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23 July 2008
Aliases: 9bind(1), 9umount(1)


Plan 9 filesystem (v9fs) user mount utilities


9mount, 9bind, 9umount - mount/unmount 9p filesystems


9mount [ insuvx ] [ -a SPEC ] [ -c CACHE ] [ -d DEBUG ] [ -m MSIZE ] DIAL MOUNTPT
9bind OLD NEW
9umount MOUNTPT


9mount mounts a 9p filesystem served at DIAL on MOUNTPT. MOUNTPT must be writable by you and not sticky. DIAL is a dial string assuming one of the forms:
where SOCKET is the name of a file representing a socket, HOST is a hostname, PORT is a port number or service name, and CHANNEL is a virtio channel name (currently ignored). - indicates that 9p messages should be read/written on stdin/stdout. 9mount has several options:
-i mount the file system with your uid/gid
-n dry-run, print mount command to stderr but don’t actually mount anything
-s single attach mode - all users accessing the mount point see the same filesystem (by default they’ll each see a unique attach)
-u use the 9P2000.u extensions
-v use device mapping
-x exclusive access - other users cannot access the mount point
-a SPEC SPEC determines which file tree to mount when attaching to file servers that export multiple trees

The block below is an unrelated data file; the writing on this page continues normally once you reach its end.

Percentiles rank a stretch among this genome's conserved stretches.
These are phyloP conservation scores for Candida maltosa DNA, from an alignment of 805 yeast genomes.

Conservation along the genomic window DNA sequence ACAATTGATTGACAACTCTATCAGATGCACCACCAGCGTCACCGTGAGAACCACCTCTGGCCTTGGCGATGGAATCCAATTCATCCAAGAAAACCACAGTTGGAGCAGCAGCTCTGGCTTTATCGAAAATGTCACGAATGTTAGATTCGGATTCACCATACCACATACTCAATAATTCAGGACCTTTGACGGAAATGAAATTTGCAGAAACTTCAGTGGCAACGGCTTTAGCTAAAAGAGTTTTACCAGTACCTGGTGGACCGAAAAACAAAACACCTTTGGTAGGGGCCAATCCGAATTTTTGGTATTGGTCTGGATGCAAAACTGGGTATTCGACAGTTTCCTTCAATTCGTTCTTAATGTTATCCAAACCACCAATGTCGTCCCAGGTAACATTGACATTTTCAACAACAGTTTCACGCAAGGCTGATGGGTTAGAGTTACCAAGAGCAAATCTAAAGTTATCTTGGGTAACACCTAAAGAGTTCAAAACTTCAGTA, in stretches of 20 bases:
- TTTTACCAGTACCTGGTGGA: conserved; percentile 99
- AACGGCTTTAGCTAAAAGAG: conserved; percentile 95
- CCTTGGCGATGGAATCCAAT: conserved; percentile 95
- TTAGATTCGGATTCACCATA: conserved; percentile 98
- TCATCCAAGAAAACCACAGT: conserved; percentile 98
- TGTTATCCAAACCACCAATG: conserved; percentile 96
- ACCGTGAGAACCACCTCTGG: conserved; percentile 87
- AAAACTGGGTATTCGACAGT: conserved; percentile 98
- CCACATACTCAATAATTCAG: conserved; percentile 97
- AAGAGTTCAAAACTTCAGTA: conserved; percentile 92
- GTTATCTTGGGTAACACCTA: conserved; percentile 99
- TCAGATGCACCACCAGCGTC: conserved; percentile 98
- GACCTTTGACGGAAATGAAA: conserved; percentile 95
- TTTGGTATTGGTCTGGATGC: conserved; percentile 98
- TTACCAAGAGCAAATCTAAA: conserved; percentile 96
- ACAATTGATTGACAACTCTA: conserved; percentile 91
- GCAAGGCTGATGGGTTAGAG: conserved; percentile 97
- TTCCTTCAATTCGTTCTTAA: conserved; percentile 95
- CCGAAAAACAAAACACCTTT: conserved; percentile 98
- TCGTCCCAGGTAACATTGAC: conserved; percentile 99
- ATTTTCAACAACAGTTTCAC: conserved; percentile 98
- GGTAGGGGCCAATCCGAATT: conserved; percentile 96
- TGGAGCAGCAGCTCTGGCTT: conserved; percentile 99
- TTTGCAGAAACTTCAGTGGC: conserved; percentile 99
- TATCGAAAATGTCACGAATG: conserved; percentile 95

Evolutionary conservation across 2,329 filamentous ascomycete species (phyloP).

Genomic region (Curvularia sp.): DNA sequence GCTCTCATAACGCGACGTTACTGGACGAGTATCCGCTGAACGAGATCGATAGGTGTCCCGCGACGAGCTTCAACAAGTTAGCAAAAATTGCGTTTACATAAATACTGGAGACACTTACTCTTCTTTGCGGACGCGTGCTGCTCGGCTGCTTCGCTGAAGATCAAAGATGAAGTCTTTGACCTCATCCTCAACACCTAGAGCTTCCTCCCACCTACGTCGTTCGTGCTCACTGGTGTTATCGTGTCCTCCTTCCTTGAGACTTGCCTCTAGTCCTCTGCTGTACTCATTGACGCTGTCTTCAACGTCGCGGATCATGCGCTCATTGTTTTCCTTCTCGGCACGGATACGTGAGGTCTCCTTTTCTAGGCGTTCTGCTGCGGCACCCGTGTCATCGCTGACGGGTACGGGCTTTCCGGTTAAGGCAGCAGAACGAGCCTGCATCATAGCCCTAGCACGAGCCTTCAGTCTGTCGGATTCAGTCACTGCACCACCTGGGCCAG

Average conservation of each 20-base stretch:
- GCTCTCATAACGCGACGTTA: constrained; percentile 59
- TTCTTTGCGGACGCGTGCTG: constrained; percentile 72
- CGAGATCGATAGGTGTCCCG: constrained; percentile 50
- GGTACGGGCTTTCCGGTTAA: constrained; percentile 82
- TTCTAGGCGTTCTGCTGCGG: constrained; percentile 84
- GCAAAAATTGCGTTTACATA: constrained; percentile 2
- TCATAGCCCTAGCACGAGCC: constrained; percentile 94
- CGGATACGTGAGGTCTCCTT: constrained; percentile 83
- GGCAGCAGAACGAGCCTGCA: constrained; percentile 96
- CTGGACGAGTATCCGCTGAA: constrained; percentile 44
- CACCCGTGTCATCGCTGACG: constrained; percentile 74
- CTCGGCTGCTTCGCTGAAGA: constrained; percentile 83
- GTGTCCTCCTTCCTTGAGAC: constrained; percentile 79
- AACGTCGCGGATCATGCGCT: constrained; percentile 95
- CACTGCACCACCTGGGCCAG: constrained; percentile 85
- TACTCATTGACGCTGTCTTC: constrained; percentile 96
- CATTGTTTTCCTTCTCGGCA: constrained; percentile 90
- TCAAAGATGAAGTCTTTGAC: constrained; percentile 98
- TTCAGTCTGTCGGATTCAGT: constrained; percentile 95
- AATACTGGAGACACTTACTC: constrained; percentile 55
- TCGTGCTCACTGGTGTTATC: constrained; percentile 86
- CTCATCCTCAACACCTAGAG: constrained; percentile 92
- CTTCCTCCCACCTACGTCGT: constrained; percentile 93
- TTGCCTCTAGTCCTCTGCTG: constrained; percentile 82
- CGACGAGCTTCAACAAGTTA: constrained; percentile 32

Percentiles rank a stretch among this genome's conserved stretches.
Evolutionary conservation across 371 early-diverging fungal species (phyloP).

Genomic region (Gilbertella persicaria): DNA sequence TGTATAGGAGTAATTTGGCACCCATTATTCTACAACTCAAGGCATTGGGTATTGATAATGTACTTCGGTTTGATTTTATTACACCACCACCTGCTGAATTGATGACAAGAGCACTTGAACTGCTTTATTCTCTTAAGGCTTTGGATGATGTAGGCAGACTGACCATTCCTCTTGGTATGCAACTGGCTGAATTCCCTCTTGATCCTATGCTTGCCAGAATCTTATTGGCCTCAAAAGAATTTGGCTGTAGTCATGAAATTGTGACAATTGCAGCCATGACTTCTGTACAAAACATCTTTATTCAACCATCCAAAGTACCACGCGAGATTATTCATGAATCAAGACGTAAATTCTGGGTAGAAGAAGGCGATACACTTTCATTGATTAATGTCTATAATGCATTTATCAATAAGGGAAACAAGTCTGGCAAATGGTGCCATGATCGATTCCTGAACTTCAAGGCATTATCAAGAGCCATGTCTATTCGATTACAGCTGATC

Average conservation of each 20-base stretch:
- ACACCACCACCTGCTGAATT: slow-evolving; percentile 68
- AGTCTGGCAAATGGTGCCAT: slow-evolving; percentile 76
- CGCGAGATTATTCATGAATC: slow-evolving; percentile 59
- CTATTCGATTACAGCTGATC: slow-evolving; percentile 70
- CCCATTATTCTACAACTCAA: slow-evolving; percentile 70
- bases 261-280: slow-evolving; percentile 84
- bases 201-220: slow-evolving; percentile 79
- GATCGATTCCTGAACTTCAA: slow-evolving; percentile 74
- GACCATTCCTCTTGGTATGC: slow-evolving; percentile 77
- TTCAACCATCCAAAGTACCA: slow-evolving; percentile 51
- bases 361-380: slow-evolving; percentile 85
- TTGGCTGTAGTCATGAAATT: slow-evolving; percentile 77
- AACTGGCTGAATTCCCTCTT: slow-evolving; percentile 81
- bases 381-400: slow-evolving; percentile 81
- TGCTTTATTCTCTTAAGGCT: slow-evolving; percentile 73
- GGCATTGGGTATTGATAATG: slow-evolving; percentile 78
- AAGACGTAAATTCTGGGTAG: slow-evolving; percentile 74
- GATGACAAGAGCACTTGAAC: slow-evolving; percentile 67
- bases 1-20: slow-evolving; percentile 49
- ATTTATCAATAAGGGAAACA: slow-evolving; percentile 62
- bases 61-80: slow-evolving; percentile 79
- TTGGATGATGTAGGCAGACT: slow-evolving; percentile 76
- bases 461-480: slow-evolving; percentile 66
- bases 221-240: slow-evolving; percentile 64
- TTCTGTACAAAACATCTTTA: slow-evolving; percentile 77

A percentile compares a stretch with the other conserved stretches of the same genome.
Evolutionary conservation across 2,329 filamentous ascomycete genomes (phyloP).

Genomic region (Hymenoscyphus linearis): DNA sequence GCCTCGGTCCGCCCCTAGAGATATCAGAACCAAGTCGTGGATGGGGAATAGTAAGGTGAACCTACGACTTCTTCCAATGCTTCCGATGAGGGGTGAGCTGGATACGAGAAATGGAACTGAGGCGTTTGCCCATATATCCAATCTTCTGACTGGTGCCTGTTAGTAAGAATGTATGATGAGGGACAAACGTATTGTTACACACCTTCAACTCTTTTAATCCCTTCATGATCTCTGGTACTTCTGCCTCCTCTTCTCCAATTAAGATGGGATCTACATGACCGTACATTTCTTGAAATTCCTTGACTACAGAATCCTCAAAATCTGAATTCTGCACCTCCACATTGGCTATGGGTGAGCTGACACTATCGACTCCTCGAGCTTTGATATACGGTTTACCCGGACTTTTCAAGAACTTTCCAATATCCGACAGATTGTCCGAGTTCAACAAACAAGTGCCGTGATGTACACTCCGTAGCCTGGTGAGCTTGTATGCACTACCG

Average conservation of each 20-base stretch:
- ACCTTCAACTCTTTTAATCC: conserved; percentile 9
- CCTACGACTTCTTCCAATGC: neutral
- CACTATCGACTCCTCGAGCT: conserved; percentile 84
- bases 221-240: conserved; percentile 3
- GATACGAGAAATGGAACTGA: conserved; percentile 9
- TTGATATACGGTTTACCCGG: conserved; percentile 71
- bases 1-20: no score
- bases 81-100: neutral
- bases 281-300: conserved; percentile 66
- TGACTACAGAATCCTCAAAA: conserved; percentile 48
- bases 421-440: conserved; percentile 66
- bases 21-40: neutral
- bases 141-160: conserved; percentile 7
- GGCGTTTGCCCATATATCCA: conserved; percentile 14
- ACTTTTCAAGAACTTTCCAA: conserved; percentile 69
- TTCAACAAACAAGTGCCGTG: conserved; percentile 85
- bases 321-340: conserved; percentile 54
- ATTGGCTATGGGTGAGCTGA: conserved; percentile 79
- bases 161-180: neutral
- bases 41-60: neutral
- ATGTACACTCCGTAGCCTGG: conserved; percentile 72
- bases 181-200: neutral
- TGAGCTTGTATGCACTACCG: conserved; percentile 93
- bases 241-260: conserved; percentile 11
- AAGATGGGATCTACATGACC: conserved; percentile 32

-c CACHE turns on caching using CACHE mode. Supported modes are loose (suitable for exclusive read-only mounts), fscache, and mmap.
-d DEBUG comma seperated list of channels for which to enable debug output. Possible channels include: err, devel, 9p, vfs, conv, mux, trans, alloc, fcall.
-m MSIZE specifies the maximum length of a single 9p message in bytes. Must be less than or equal to 8192 for non-root users.
9bind performs a bind mount, making the tree visible at directory OLD also visible at mount point NEW.
9umount unmounts a 9p filesystem previously mounted by you.


$USER the uname to provide to the server.


9mount -i ’unix!/tmp/ns.’$USER’.:0/factotum’ $HOME/n/factotum
mount p9p’s factotum interface
9mount ’tcp!’ $HOME/n/sources
import plan 9’s "sources"
9mount -u -a/home/sqweek/mail ’tcp!wren!5640’ $HOME/mail
import my maildir from my server(wren), being served by ufs
9mount -i ’tcp!wren’ $HOME/n/wren; 9bind $HOME/n/wren/home/sqweek/mail $HOME/mail
again importing my maildir, this time serving via u9fs


9mount truncates user names and SPECs to 249 characters. 9umount doesn’t know this, so you won’t be able to unmount anything outside your home directory. But you probably never bother logging out if your user name is that long.
9mount doesn’t update /etc/mtab.
9bind only does a "shallow", non-recursive bind - any mounted filesystems under the OLD tree will not appear mounted in the NEW tree.
If you 9bind a non-9p filesystem outside your home directory, 9umount won’t let you unmount it.



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